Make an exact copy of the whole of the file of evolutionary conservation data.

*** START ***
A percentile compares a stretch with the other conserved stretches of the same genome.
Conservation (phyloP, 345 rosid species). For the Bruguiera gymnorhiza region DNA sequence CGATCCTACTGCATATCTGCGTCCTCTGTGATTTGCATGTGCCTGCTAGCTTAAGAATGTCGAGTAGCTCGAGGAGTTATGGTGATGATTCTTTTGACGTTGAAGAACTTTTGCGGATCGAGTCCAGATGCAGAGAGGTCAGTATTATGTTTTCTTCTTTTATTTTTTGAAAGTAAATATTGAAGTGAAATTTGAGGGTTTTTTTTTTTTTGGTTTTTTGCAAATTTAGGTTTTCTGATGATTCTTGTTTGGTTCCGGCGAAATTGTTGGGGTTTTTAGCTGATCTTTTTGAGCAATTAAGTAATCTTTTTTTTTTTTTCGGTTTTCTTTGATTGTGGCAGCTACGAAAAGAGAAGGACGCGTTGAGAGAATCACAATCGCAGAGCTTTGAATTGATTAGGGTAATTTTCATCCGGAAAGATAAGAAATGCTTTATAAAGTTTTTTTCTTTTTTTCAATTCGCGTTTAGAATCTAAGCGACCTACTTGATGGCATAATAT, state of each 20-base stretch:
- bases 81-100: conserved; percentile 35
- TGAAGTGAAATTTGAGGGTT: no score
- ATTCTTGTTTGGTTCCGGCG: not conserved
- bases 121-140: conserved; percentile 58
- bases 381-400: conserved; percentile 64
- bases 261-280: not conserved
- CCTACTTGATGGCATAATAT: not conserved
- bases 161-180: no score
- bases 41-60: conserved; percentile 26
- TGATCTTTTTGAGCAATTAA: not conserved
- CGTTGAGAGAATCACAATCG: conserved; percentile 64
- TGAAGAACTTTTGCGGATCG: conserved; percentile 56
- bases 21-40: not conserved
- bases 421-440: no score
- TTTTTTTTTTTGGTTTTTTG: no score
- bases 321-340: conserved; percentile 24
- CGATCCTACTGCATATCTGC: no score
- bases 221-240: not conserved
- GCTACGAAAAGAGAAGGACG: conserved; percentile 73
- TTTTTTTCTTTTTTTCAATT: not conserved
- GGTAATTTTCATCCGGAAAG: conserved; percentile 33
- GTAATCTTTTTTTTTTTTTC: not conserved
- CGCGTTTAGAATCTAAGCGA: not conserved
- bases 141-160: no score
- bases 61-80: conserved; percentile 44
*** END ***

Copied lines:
A percentile compares a stretch with the other conserved stretches of the same genome.
Conservation (phyloP, 345 rosid species). For the Bruguiera gymnorhiza region DNA sequence CGATCCTACTGCATATCTGCGTCCTCTGTGATTTGCATGTGCCTGCTAGCTTAAGAATGTCGAGTAGCTCGAGGAGTTATGGTGATGATTCTTTTGACGTTGAAGAACTTTTGCGGATCGAGTCCAGATGCAGAGAGGTCAGTATTATGTTTTCTTCTTTTATTTTTTGAAAGTAAATATTGAAGTGAAATTTGAGGGTTTTTTTTTTTTTGGTTTTTTGCAAATTTAGGTTTTCTGATGATTCTTGTTTGGTTCCGGCGAAATTGTTGGGGTTTTTAGCTGATCTTTTTGAGCAATTAAGTAATCTTTTTTTTTTTTTCGGTTTTCTTTGATTGTGGCAGCTACGAAAAGAGAAGGACGCGTTGAGAGAATCACAATCGCAGAGCTTTGAATTGATTAGGGTAATTTTCATCCGGAAAGATAAGAAATGCTTTATAAAGTTTTTTTCTTTTTTTCAATTCGCGTTTAGAATCTAAGCGACCTACTTGATGGCATAATAT, state of each 20-base stretch:
- bases 81-100: conserved; percentile 35
- TGAAGTGAAATTTGAGGGTT: no score
- ATTCTTGTTTGGTTCCGGCG: not conserved
- bases 121-140: conserved; percentile 58
- bases 381-400: conserved; percentile 64
- bases 261-280: not conserved
- CCTACTTGATGGCATAATAT: not conserved
- bases 161-180: no score
- bases 41-60: conserved; percentile 26
- TGATCTTTTTGAGCAATTAA: not conserved
- CGTTGAGAGAATCACAATCG: conserved; percentile 64
- TGAAGAACTTTTGCGGATCG: conserved; percentile 56
- bases 21-40: not conserved
- bases 421-440: no score
- TTTTTTTTTTTGGTTTTTTG: no score
- bases 321-340: conserved; percentile 24
- CGATCCTACTGCATATCTGC: no score
- bases 221-240: not conserved
- GCTACGAAAAGAGAAGGACG: conserved; percentile 73
- TTTTTTTCTTTTTTTCAATT: not conserved
- GGTAATTTTCATCCGGAAAG: conserved; percentile 33
- GTAATCTTTTTTTTTTTTTC: not conserved
- CGCGTTTAGAATCTAAGCGA: not conserved
- bases 141-160: no score
- bases 61-80: conserved; percentile 44